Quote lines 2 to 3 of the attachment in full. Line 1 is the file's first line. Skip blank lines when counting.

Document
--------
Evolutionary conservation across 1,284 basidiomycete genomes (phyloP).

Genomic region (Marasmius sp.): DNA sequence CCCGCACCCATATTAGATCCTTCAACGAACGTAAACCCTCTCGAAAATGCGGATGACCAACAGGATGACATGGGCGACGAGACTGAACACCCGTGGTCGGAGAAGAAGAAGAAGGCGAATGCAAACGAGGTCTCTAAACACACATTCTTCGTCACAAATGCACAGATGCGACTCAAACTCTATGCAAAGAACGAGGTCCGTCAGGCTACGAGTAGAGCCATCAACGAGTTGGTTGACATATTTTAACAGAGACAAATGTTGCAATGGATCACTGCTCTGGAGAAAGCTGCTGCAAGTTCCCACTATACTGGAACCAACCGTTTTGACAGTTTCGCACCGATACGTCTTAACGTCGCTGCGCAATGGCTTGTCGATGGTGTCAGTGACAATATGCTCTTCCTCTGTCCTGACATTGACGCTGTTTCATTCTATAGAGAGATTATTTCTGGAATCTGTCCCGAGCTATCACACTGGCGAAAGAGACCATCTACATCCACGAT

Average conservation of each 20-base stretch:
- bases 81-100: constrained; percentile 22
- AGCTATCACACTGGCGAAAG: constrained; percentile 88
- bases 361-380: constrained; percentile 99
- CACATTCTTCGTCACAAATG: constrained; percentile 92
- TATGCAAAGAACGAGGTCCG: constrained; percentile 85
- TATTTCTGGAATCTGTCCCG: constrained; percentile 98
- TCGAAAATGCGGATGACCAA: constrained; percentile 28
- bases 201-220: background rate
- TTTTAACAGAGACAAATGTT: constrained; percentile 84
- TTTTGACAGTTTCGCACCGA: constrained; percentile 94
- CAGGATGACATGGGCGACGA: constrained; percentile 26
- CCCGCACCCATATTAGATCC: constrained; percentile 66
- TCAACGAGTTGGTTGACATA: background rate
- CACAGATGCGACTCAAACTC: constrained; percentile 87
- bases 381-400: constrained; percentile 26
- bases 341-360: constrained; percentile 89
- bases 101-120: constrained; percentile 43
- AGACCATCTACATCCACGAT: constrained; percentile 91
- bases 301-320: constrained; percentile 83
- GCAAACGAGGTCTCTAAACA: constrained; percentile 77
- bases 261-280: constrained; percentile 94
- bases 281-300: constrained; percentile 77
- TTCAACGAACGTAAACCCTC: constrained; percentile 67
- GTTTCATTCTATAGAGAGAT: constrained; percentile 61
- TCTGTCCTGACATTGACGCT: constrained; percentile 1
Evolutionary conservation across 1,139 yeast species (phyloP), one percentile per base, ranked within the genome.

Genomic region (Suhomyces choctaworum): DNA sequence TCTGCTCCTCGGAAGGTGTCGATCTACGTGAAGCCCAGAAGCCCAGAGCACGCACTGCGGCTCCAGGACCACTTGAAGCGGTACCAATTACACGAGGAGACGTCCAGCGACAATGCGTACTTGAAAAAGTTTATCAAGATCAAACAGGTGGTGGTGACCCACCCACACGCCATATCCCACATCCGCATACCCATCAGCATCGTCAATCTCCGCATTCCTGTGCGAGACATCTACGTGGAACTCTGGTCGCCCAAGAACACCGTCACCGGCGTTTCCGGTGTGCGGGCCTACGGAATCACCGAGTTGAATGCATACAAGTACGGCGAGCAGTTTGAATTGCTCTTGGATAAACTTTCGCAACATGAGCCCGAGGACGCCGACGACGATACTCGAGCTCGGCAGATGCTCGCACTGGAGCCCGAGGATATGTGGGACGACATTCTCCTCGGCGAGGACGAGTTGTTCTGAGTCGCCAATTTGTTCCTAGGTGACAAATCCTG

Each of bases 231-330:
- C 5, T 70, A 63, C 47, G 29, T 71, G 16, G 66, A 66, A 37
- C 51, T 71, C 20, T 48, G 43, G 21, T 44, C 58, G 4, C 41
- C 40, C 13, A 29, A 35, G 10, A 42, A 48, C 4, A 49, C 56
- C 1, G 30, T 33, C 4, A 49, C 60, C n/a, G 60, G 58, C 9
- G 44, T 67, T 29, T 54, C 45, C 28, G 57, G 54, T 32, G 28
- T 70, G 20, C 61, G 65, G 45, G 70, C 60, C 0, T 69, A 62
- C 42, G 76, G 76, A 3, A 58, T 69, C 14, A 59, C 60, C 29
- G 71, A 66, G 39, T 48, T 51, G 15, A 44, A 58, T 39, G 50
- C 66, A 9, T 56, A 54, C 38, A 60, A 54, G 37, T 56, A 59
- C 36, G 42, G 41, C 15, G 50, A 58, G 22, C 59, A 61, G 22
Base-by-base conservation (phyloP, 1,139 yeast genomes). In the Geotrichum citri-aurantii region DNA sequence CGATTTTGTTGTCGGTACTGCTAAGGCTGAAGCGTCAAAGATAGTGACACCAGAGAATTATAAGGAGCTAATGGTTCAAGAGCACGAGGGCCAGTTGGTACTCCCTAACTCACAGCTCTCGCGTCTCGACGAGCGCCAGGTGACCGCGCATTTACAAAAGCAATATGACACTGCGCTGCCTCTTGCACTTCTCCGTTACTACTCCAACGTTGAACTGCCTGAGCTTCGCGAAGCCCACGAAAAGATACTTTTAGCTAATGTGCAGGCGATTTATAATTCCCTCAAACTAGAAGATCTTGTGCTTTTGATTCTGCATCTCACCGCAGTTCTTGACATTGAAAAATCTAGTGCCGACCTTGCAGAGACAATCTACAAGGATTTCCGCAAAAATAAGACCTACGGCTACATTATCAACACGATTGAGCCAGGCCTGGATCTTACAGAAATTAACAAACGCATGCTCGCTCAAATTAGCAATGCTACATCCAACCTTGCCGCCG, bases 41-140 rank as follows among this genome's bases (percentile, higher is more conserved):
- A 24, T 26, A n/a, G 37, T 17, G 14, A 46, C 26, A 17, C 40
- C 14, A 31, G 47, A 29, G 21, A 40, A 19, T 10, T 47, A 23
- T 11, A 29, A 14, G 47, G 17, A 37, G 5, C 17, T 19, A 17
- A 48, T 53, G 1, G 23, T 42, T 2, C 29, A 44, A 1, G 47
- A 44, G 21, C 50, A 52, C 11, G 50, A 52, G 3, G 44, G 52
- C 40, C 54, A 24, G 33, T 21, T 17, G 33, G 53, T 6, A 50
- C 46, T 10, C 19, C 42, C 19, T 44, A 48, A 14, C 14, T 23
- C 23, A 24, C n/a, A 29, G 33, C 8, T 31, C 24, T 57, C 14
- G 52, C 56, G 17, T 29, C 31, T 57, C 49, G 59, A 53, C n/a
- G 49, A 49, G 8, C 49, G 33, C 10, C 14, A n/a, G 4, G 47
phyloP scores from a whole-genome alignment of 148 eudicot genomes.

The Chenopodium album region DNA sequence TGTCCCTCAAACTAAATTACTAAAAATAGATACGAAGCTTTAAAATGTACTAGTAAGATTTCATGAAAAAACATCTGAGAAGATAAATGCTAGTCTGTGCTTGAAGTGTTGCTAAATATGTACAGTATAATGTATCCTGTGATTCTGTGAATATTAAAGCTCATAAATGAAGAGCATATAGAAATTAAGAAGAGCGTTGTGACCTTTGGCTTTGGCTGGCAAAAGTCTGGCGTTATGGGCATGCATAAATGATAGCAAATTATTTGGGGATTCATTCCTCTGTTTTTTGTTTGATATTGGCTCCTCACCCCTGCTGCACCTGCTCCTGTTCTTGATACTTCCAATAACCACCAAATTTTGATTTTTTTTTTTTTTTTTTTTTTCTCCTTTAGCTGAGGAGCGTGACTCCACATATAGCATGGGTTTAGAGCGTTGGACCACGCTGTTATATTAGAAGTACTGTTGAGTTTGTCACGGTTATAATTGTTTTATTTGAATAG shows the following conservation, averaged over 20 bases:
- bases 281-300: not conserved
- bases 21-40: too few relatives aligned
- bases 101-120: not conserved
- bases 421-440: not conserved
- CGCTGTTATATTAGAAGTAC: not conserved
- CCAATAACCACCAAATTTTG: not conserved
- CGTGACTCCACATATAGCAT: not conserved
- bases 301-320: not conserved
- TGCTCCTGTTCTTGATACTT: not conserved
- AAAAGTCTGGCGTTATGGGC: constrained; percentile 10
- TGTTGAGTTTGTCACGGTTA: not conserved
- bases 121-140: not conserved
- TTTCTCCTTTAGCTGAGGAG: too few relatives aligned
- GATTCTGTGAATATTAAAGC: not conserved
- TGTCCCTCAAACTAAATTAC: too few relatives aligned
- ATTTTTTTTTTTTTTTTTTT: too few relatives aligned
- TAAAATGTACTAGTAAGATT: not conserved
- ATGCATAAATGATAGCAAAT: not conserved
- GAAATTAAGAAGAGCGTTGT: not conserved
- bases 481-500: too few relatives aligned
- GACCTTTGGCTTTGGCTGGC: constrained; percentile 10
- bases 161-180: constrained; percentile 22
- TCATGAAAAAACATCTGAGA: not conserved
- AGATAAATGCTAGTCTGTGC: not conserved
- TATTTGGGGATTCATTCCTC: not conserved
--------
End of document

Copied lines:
Genomic region (Marasmius sp.): DNA sequence CCCGCACCCATATTAGATCCTTCAACGAACGTAAACCCTCTCGAAAATGCGGATGACCAACAGGATGACATGGGCGACGAGACTGAACACCCGTGGTCGGAGAAGAAGAAGAAGGCGAATGCAAACGAGGTCTCTAAACACACATTCTTCGTCACAAATGCACAGATGCGACTCAAACTCTATGCAAAGAACGAGGTCCGTCAGGCTACGAGTAGAGCCATCAACGAGTTGGTTGACATATTTTAACAGAGACAAATGTTGCAATGGATCACTGCTCTGGAGAAAGCTGCTGCAAGTTCCCACTATACTGGAACCAACCGTTTTGACAGTTTCGCACCGATACGTCTTAACGTCGCTGCGCAATGGCTTGTCGATGGTGTCAGTGACAATATGCTCTTCCTCTGTCCTGACATTGACGCTGTTTCATTCTATAGAGAGATTATTTCTGGAATCTGTCCCGAGCTATCACACTGGCGAAAGAGACCATCTACATCCACGAT

Average conservation of each 20-base stretch: